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Replacing Incandescent Bulbs With Halogen, CFL or LED (Reviews/Ratings)

Roger Pontes  |  February 12, 2014  |  3 Min. Read

LED Lighting  |  LED Light Bulbs

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Due to new energy efficient standards most incandescent bulbs can no longer be produced. With this new law how do you decide which bulb is best for your home?

So why are light bulbs changing?

In 2007 Congress passed into law the Energy Independence and Security Act. This meant that many products including light bulbs had to improve in order to be more energy efficient. You can still buy light bulbs that look similar to your old incandescent bulbs but they are more efficient now. All new bulbs must have labels to help you choose the most efficient ones.

Watts vs Lumens

First, see how bright you need the bulb to be. Light bulbs are now measured in lumens instead of watts. Lumens are the amount of light detectable by the human eye. Watts are simply a measure of energy consumption.

I placed a chart of the most common incandescent along with the new equivalent bulbs. The new halogen is better, but it is still a filament style incandescent. Incandescents heat to 300 degree and have shorter lifespan.

Kelvin Scale

Lastly, you would choose the color temperature and its life span. Energy star bulbs will have the lifespan, color temp, and estimated savings per year on the box itself. You want a lower Kelvin for a warmer temperature. Although incandescent is an inefficient bulb, the color is excellent especially in kitchens with warm tones. Look for a bulb between 2500-3200 Kelvins.

We will be comparing the standard incandescent to LEDs, CFLs, and the New Halogen Incandescent bulbs. These are direct replacement to the incandescent bulbs in your chandeliers, recessed lights, floor and table lamps, flushed mount fixtures, plus more.

Below are examples of energy star labels on light bulb boxes:


Below is a comparison of the different light bulb options to help you choose the right one for your application.These are all standard medium base light bulbs. Lumens measures the light output and the higher the Lumens the brighter the light is. Watts are only a measurement of the energy required to light the product. Standard incandescent is 90% heat and 10% light.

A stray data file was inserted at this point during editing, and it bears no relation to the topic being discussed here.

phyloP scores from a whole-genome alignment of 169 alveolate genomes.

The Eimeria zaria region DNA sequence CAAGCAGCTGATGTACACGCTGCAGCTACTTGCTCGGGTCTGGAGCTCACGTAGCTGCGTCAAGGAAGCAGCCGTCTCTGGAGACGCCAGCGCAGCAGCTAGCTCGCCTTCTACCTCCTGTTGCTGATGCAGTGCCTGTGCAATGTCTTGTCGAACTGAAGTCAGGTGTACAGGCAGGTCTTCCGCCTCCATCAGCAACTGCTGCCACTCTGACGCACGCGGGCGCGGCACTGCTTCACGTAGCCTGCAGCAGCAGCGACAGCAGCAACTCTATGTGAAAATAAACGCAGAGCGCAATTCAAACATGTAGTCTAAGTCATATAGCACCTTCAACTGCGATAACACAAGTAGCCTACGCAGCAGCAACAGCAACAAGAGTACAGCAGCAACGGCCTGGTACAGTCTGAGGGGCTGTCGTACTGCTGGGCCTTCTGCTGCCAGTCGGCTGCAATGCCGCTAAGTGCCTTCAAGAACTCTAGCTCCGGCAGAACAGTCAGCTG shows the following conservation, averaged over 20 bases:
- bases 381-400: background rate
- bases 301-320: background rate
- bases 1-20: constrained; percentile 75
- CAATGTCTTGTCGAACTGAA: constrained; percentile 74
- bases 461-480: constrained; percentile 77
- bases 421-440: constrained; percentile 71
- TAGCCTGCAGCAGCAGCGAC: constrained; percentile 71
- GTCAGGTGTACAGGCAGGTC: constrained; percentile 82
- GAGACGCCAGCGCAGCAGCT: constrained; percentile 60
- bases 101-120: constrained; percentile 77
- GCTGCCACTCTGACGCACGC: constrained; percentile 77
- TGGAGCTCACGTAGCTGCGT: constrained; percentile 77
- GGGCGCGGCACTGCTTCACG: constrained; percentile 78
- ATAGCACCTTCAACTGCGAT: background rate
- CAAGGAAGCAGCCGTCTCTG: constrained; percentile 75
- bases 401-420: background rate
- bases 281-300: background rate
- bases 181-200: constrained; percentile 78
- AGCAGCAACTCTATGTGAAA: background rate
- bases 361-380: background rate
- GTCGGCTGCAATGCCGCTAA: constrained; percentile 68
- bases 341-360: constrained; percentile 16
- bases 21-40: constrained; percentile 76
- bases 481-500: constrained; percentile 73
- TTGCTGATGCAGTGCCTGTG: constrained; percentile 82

As you can see some bulbs last for 1 year while others last for 10 years or more. Standard incandescent bulbs are cheaper to buy but the overall cost to purchase and operating are much higher than the LED’s or CFLs.Incandescent bulbs average 750-1000 hours life and are only 10% efficient.The other 90% is heat emission adding more HVAC costs.

LED Bulbs

If you are thinking of replacing your light bulbs, I would recommend LEDs over the others. First, LEDs are much better quality now than when it was first introduced. Most LEDs are now dimmable, warranted for 3-5 years, and rated to last between 25,000-50,000 hours of life. Used 3-4 hours per day and LED can last well over 20 years.

Unlike incandescent, LED is 90% efficient, does not emit heat and uses a fraction of the energy.

I had halogen light bulbs in my recessed lighting at home and I was changing it out every 6 months. It was pretty annoying when I had 10 light bulbs all going out at different times and had to replace each one. I finally decided to replace them with LEDs and I have not changed any my bulbs in 2 years. My electric bill went down and I can finally stand in my living room without feeling the heat from the halogen bulbs beaming down on my head. It’s worth the investment.

Recommended Reads
Read our Kitchen Lighting Buying Guide


A few review sites have placed this at the bottom of their articles. So here is our take: Our mission is to find reliable products for you to buy. Other review sites may say this as well.

However, we don’t love every product. Quite frankly, it costs us way too much money in repair costs to support less reliable brands.

In fact, we sell fewer brands than most appliance stores. Here is why:

We feel it is our responsibility to repair your appliances after you buy them.

We now have 30 service technicians, each averaging 8-10 calls a day Monday through Friday, plus another 110 on Saturday. That's over 30,000 service calls logged in one year.

The labor rates of fixing an appliance do not come close to the true cost in any product’s warranty period.

That is why no major retailer has a service department. It costs too much labor, money and time.

Our Blog is a bit different than most others you will read. We cannot write glowing reviews of unreliable products.

Hopefully, the bloggers and organizations who write such glowing product reviews for every brand consider servicing these products first. Only then they will understand the consequences of their marketing.

Roger Pontes

Roger Pontes has been with Yale Appliance for over 10 years. He’s worked in both the lighting and appliance department over the years. Roger truly enjoys helping people. He’s a married father of 2 kids, a boy and a girl. On his spare time Roger enjoys spending time with his family and playing sports.

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